The international media descended this week on a town in the west of Ireland following shocking claims that an order of nuns may have buried hundreds of infant children in an unmarked mass grave between the 1920s and the 1960s.
The Bon Secours order of nuns in Tuam have been accused of neglecting infants born out of wedlock under their care, and allowing them to die of abuse, malnutrition or disease. Some have accused them of engaging in a form of holocaust against those children.
At the heart of the matter is the former ‘mother and baby’ home run by the order where single mothers were brought out of the public view to have their babies and give them up for potential adoption.
Local historian Catherine Corless said that, based on her research of parish death records, the graves of 796 infants who died at the home are not otherwise identified, and their remains are likely to have been buried on the site.
Complicating the issue is that the grave site is known to be linked to a poorhouse dating back to the famine, some 70 to 100 years previously. Remains found in a water tank on the site in the 1970s were thought to be those of famine victims, but many now question that conclusion.
While the general mortality rate of infants in Ireland in that period was far higher than now at about 15%, rough calculations have shown that the mortality rate of infants in mother and baby homes may have been up to 50%, or more than three times higher.
It is acknowledged there could be many such mass graves across the country. Some 500 babies are said to be buried in the “little angels” plot at Castlepollard. At the mother and baby home in the County Westmeath town, some 2,500 were adopted, including some 278 children adopted by American couples before the home closed in 1971.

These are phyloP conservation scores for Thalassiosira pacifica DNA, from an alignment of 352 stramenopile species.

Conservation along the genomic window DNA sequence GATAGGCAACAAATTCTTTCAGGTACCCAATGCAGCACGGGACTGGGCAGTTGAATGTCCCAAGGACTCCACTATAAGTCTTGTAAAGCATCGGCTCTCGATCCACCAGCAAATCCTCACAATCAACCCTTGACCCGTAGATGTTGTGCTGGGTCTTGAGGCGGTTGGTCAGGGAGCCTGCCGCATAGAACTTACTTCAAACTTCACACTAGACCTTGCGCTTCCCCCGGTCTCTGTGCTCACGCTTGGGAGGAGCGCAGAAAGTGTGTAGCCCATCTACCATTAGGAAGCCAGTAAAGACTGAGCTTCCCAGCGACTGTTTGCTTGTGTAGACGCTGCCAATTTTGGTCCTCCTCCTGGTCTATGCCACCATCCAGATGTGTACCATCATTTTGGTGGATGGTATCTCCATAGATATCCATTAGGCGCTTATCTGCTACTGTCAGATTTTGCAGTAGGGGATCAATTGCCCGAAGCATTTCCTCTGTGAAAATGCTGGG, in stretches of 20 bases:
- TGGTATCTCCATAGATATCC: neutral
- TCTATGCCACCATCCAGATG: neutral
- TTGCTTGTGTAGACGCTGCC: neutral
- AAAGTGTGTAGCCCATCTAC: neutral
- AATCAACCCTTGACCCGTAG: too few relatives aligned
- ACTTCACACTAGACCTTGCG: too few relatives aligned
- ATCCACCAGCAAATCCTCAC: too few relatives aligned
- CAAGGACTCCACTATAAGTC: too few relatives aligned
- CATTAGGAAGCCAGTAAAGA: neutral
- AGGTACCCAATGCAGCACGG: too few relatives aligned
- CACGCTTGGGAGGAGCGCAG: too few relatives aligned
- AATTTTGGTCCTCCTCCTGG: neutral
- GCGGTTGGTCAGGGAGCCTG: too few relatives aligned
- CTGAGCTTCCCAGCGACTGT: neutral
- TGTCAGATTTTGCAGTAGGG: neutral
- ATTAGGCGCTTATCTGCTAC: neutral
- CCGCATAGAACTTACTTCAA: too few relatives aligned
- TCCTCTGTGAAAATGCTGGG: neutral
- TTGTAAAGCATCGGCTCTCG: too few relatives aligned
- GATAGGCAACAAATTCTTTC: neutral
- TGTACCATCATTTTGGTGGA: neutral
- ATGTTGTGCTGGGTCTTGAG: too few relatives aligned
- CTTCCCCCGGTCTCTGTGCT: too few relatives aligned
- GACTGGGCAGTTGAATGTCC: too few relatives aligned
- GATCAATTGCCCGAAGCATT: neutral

There have been strenuous demands in the Dublin parliament for the Tuam site to be investigated as a criminal matter, but as yet there has been no such investigation.
Local Fianna Fail TD Colm Keaveney TD called for a team of experts led by State Pathologist Prof Marie Cassidy to examine it.
“The failure to take immediate action to seal off the area is further evidence of the Government’s disjointed approach to this issue. We need the Taoiseach to take a strategic leadership role,” he said.
Sinn Fein’s Gerry Adams called for a full inquiry.
“The Church and State cannot be allowed to abdicate their responsibility for what occurred. It is time now for the government to face up to this shameful period of our recent history and shine a light on the dark secrets of mother and baby homes,” he said.
He said the culture that arose out partition was partially responsible for the kind of Irish society that tolerated mother and baby homes.
“We have made the case many, many times and we could be accused of engaging in a doctrinal Republican issue, but there were two conservative, closed states established in this island and the small elites who used to rule us were replaced by a very conservative domestic elite, and the Church hierarchy wasn’t about the liberation of souls. It was about power.”
The party’s deputy leader Mary Lou McDonald said there should be no attempt to avoid the issue.
“What is needed is a full public inquiry into the practices at all mother and baby homes across the State, to shed light on what led to the shocking infant mortality rates, the burial of untold hundreds of babies in mass graves, and the routine illegal adoption and trafficking of an unknown number of the surviving children,” she said.
“A full public inquiry is the only acceptable option, the only conceivable course of action when confronted with evidence of this nature, the stuff of nightmares and of deep national shame.”